Screening For 'Gender Bender' Hormones Needed
25 March 2002
Screening For 'Gender Bender' Hormones In Water Needed Now
Green co-leader Jeanette Fitzsimons said today the Waikato Pipeline must be put on hold until the Ministry of Health can give quality advice to Watercare Services about 'gender bender' hormones in drinking water.
"The Health Ministry should begin immediate screening for 'gender bending' hormones in drinking water taken from rivers receiving sewage. Ecological monitoring is also needed to see if fish and shellfish have been affected, indicating the presence of oestrogen. Even one part per billion of these hormones can feminise fish.
"Only then can Watercare Services get the guidance they are seeking about oestrogen contamination in river water," she said.
A UK study commissioned by the British Government found that drinking water from rivers was being contaminated with highly concentrated female hormones from the urine of women using contraceptive pills. These hormones were changing the sex of around half of all male fish and possibly affecting male fertility.
Ms Fitzsimons said all sorts of studies were being quoted to show that the British study was not relevant, but they were not reassuring.
"Environment Waikato say Hamilton's drinking water is clean. Of course Hamilton's drinking water is free of these hormones because they take their water well upstream from the sewage outfall. Aucklanders will not be so lucky," said Ms Fitzsimons.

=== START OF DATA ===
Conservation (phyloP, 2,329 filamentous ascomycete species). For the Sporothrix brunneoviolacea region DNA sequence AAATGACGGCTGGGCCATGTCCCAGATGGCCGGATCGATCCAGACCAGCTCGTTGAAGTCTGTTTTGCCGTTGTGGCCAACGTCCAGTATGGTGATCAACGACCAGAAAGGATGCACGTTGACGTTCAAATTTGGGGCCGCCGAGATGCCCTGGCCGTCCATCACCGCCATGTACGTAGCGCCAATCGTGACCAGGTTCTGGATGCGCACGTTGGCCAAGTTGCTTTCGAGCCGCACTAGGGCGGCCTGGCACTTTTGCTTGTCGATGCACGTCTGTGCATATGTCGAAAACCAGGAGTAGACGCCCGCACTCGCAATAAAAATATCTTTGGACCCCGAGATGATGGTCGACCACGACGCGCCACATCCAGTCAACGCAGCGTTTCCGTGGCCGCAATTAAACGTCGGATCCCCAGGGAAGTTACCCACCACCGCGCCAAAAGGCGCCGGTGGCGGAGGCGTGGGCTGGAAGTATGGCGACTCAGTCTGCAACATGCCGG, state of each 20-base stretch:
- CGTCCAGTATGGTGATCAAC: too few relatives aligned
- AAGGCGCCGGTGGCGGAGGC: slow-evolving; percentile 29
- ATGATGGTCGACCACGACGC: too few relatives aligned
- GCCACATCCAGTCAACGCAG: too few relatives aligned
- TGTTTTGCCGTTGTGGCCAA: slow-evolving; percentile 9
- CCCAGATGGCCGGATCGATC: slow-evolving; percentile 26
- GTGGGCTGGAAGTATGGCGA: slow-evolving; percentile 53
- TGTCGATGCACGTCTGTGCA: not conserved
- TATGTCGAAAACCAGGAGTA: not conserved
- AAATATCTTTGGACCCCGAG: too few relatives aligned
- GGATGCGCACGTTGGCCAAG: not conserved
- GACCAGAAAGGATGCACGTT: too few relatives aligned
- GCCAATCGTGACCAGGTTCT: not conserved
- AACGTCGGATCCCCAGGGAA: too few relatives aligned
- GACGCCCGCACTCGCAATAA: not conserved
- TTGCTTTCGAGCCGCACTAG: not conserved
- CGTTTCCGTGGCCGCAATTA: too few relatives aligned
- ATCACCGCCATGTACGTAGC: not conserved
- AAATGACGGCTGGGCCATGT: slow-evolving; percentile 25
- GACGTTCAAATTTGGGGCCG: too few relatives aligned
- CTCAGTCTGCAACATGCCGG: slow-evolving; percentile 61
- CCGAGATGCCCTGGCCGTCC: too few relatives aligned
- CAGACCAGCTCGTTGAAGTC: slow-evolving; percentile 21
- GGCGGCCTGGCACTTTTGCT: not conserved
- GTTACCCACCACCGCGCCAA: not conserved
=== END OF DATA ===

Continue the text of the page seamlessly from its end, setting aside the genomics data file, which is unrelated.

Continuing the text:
"The most relevant piece of information so far is that an Auckland University masters thesis found low levels of the hormone being discharged into the Waikato River at the sewage treatment plant.
"I am concerned that water from the Waikato River, downstream from sewage discharges, where oestrogen contamination has been documented, is going to be pumped into Auckland's permanent water supply from May.
"It may be that the Waikato water should only be used for industrial applications as close to the treatment plant as possible to minimise double reticulation. That way high quality water from protected catchments could meet all needs for high quality potable water.
"This is yet another reason to dispose of sewage onto land where possible," said Ms Fitzsimons.